On April 5, 1956 voters approved a referendum by a 2-1 margin to construct a new Packer facility. At a cost of $960,000, an amount shared equally by the City and the Packers, the facility was financed by a bond issue. Located on farmland on the south west side of Green Bay, the land was purchased for $74,305. It was dedicated as City Stadium on September 29, 1957, Packer 21 Bears 17. Dignitaries Vice-President Richard Nixon and NFL Commissioner Bert Bell attended the event. In 1965, the stadium was renamed Lambeau Field following the death of E.L. “Curly” Lambeau, the Packers founder and first coach.

Going out of businessGregby PlanRedevelopment area in July, 1965Demolition beginsVacant redevelopment area in July, 1975

Efforts to revitalize downtown Green Bay was initiated in 1956 by seven downtown businessmen who raised funds to hire Victor Gruen and Associates, a renowned Los Angeles Planning Consultant, to draw the first master plan for the downtown shopping/business district.

The plan was developed and on September 28, 1956 the Gregby Committee, the group formed to lead the revitalization effort, announced their goal of returning “downtown Green Bay to the regional shopping hub of northeast Wisconsin”.

Gregby is an contraction of Greater Green Bay. The Gregby Committee, working with the city Planning Department, designated an area of 29.71 acres as the redevelopment area.

In 1960, after twenty-one months of community input and debate, a plan was approved, showing what downtown Green Bay would look like in 1975.

The Green Bay Redevelopment Authority was formed in 1967 and charged with securing Federal Urban Renewal Funds to acquire the property, relocate existing businesses and implement the adopted redevelopment plan.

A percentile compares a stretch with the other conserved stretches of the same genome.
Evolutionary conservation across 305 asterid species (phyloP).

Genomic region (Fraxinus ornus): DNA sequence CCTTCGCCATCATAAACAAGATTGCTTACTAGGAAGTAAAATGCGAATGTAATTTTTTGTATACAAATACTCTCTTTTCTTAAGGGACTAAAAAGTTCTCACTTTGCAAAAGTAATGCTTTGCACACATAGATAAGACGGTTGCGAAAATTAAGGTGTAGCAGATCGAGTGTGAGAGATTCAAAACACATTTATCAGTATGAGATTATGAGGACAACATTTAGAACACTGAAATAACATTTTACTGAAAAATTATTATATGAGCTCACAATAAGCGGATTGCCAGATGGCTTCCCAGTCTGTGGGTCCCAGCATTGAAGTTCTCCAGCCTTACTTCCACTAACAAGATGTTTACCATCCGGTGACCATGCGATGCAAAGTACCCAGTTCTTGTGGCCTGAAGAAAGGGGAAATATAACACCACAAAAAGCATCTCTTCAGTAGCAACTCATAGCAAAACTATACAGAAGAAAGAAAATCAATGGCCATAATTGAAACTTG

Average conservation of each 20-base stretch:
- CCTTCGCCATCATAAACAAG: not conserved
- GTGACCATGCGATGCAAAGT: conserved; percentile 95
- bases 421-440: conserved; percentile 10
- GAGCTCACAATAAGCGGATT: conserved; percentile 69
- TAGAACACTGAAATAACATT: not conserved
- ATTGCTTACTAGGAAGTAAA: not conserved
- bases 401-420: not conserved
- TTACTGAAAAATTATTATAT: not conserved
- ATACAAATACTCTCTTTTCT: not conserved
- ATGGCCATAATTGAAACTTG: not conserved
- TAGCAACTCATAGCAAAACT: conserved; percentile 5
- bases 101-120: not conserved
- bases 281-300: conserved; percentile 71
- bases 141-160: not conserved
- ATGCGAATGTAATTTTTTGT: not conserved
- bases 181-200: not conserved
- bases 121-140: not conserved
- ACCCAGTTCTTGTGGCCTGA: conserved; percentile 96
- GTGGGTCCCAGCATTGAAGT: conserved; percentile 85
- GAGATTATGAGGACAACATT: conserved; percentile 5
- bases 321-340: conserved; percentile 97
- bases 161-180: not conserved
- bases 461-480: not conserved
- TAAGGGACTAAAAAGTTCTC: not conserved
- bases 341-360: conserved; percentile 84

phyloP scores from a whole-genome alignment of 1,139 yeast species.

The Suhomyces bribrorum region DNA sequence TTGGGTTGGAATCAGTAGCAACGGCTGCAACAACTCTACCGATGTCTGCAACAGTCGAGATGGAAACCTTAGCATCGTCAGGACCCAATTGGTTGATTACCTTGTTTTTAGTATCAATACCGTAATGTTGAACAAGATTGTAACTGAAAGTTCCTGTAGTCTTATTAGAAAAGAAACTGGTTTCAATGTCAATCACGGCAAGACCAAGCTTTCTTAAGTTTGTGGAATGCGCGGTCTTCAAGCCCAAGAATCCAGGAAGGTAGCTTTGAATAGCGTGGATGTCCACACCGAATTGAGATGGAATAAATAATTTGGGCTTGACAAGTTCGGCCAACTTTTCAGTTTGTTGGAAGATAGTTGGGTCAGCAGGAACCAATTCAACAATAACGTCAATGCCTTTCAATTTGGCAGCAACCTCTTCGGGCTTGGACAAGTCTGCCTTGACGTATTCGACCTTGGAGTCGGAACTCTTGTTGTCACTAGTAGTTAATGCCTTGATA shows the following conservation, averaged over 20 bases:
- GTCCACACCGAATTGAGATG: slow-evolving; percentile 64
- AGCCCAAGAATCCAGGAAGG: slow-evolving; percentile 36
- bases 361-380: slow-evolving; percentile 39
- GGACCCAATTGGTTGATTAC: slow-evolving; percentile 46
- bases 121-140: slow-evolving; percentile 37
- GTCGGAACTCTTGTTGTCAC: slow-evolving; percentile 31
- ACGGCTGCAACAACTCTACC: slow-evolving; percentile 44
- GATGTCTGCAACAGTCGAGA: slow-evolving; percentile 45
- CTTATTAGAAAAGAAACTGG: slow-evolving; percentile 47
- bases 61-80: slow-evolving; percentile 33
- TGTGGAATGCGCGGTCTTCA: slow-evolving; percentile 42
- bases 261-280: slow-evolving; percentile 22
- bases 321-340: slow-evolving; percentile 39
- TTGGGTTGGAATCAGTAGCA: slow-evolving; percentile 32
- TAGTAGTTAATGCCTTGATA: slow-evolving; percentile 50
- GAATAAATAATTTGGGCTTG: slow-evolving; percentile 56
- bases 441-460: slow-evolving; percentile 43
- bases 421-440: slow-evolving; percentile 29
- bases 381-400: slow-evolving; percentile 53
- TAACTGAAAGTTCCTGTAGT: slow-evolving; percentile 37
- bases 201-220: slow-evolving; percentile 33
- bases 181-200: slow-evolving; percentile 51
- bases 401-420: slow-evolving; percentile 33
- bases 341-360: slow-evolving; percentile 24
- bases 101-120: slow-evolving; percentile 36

By 1972 the businesses were relocated and demolition was complete. For the next five years the area sat vacant as city officials negotiated to find anchor stores for the project. Green Bay citizens were beginning to doubt the wisdom of the whole plan.

But on August 10, 1977, Port Plaza Mall, a two-story 450,000 square foot urban shopping mall was opened with grand ceremonies. For the next 20 years downtown achieved its goal as the regional shopping district of Northeast Wisconsin.

During the 1990’s shopping patterns caused the mall to succumb to the growth of the big box discount center and urban fringe development. The heyday of Port Plaza Mall was over.

Vince Lombardi February 2, 1959: Green Bay Gets New Coach

In early 1959, Green Bay was coming off a 1-10-1 season -- the worst in team history. Winners of six NFL titles under Curly Lambeau, the team hadn't had a winning season since 1947.

Ray "Scooter" McLean, head coach in 1958, resigned after one season. Searching for McLean's replacement, Dominic Olejniczak -- then the president of the organization -- became interested in a Giants assistant coach.

On Feb. 2, 1959, Lombardi arrived and told the committee, "I want it understood that I am in complete command here." Technically he wasn't, not yet, but within two days of his arrival Olejniczak gave Lombardi not only the head coaching job, but the vacant general manager position as well.

Mayor Joseph Tayler 1959
Joseph Tayler passed away May 25, 1959. Mayor Tayler was the 26th mayor of Green Bay serving in 1902 and 1903. He was 100 years old.
Read more about Mayor Tayler